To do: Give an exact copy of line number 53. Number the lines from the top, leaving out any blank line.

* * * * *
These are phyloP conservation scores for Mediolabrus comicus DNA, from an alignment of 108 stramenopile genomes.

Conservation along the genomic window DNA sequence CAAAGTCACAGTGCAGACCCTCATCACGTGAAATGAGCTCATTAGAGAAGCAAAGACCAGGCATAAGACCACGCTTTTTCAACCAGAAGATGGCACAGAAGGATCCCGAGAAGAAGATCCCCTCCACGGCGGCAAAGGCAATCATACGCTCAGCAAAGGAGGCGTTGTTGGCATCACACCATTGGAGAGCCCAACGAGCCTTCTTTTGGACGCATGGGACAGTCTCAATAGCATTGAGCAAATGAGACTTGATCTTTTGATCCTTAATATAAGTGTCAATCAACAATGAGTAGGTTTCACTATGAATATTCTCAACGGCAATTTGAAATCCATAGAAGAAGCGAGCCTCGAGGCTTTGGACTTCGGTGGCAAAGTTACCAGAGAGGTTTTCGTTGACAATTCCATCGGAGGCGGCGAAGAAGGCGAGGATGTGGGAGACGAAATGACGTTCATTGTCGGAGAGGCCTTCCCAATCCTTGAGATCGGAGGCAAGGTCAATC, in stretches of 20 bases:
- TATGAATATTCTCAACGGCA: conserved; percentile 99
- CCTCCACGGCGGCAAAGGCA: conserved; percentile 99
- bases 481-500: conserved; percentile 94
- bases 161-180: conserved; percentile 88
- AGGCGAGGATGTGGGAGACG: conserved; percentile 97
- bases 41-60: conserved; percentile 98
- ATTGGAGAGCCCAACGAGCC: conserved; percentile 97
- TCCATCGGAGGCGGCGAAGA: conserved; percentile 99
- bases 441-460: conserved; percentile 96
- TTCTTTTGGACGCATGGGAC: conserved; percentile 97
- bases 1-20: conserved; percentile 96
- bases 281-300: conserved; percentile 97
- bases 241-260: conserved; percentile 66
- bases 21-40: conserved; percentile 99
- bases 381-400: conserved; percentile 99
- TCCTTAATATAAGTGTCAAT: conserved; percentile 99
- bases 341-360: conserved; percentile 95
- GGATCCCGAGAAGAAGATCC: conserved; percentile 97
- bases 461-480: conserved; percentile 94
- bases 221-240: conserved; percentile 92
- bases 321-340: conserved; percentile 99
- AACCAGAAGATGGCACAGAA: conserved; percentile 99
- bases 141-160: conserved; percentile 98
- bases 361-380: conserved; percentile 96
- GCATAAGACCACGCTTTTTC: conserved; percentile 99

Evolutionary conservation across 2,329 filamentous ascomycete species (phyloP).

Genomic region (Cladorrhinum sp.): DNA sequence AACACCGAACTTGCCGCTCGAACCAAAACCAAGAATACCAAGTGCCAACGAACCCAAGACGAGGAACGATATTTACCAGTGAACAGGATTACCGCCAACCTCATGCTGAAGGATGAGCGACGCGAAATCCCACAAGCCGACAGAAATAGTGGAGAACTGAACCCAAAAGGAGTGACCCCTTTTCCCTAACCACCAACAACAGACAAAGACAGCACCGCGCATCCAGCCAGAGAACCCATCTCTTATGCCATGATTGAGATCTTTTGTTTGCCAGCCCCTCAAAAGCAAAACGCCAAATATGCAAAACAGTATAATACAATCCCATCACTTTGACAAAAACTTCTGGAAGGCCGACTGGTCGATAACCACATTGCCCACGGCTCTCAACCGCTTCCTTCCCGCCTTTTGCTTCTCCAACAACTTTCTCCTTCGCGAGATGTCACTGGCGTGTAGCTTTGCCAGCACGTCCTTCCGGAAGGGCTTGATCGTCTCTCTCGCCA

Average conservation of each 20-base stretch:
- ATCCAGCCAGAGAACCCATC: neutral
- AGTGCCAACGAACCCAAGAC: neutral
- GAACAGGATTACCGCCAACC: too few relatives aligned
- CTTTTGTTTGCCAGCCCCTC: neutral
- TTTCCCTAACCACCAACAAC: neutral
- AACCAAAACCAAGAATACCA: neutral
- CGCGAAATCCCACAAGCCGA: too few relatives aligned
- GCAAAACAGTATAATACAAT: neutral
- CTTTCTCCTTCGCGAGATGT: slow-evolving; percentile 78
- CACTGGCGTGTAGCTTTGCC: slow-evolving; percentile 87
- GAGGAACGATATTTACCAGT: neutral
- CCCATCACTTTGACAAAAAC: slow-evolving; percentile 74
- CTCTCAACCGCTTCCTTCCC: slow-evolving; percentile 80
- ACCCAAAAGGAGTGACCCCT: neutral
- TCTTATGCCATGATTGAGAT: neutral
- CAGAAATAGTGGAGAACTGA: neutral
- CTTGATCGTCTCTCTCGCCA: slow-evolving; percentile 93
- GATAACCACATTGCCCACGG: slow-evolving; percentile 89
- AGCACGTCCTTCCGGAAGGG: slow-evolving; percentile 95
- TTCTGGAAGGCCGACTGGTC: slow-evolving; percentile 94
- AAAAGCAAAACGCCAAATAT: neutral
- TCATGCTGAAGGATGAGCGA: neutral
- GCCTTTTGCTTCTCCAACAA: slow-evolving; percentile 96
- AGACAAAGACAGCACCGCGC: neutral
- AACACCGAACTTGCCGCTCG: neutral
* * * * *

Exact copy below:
- GCCTTTTGCTTCTCCAACAA: slow-evolving; percentile 96